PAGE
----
Drug shortages of over 100 prescription drugs can be attributed to supply chain issues 

by mcardinal

Matt Bush, FISM News


If you go to the U.S. Food & Drug Administration (FDA) website, you will find a list of over 150 drugs that are either in a current shortage or have been in a shortage that was resolved some time over the past six months. Although there are various factors that contribute to prescription drug shortages, most experts point to “supply chain issues” as the major cause for concern right now. 

While drug shortages are not a new thing, the rising number of prescription drugs that are difficult to find, the circumstances presented by COVID, and the fact that fewer and fewer people want to work make this a more urgent problem. 

The pharmaceutical supply chain is complicated. An article from the National Institutes of Health (NIH) describes multiple aspects of the supply chain that could cause drug shortages, including but not limited to:

  •  Manufacturing difficulties, including staffing issues and a shift from manufacturing to research and development.
  • Shortages of raw materials, including shortages from other countries.
  • Voluntary recalls
  • Natural disasters anywhere in the world that could affect manufacturing or raw materials.
  • Supply and demand issues, like when one particular vaccine takes the majority of a company’s time and resources.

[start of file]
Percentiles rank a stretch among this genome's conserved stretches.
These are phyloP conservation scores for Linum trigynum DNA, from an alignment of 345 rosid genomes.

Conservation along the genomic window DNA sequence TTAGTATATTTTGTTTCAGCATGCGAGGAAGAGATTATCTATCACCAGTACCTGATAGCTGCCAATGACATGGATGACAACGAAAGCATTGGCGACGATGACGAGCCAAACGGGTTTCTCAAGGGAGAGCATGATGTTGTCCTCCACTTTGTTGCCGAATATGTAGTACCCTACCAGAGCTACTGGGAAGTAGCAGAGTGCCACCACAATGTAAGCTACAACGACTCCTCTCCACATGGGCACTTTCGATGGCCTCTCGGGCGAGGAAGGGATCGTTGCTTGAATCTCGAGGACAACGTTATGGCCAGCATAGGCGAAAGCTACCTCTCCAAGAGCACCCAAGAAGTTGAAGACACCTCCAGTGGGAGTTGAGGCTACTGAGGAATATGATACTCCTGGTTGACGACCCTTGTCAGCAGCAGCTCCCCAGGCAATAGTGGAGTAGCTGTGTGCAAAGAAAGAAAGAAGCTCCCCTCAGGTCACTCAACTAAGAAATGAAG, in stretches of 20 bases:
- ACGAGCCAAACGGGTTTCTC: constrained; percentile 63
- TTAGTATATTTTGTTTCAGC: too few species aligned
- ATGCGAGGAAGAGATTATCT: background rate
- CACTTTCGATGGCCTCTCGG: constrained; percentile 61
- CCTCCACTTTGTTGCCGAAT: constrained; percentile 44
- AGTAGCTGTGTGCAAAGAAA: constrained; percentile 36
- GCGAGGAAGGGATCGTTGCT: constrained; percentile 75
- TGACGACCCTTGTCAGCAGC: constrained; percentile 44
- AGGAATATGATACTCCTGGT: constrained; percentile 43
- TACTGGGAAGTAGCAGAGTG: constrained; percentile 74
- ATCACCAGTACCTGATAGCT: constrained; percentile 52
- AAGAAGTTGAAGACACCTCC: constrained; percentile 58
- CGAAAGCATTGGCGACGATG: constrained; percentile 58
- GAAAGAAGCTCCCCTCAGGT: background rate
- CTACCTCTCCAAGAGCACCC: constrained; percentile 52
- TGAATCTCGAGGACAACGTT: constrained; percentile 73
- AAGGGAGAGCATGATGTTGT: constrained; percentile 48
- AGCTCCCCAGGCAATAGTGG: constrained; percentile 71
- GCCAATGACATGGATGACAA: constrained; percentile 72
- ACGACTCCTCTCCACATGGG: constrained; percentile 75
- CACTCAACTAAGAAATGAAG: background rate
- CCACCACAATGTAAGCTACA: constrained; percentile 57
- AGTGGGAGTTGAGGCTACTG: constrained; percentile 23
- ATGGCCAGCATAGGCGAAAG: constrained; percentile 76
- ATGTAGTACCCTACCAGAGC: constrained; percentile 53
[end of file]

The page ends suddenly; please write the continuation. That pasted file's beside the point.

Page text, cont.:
In addition to that, the global pandemic has greatly affected the pharmaceutical supply chain as well. Large companies, like Pfizer, have spent time and resources on the vaccine. A smaller workforce has created transport and manufacturing issues, and the uncertainty and extra workload for pharmacists and doctors has affected hospitals and pharmacies.

The National Community Pharmacists Association (NCPA), in a November survey, found that the majority of independent pharmacy owners and managers are struggling to fill staff positions and deal with supply chain disruptions, in addition to market pressures. According to Fox Business, 60% of pharmacies reported supply chain disruptions, 70% struggled to fill staff positions, and 64% were worried about inflation and how the economy would affect their business. Only 31% of pharmacy owners described their overall financial health and business as “good” or “somewhat good.”

President Biden, speaking to reporters, said that “for the vast majority of the country” store shelves will not be empty due to actions his administration has taken in partnership with business and labor, retailers, grocery stores and freight movers and railroads. He cited actions taken by his administration to clear ports and give extra flexibility to truckers as something that would “help move goods more quickly and get products that people want onto store shelves all across the country.”

The American Medical Association felt differently. According to CBS News, “The American Medical Association is calling the shortage an ‘urgent public health crisis’ that ‘threatens patient care and safety.'” The same article also states, “According to the American Society of Health-System Pharmacists, three of the top five shortages are drugs used for chemotherapy, heart conditions and antibiotics.”

While the phrase “supply chain issues” is something that many Americans have grown accustomed to, when it comes to prescription drugs that keep people healthy and save people’s lives that phrase has a deeper meaning. Despite President Biden’s optimism in saying we are in “very strong shape” heading into the holidays, there is real cause for concern as drug shortages continue to happen at a quicker pace.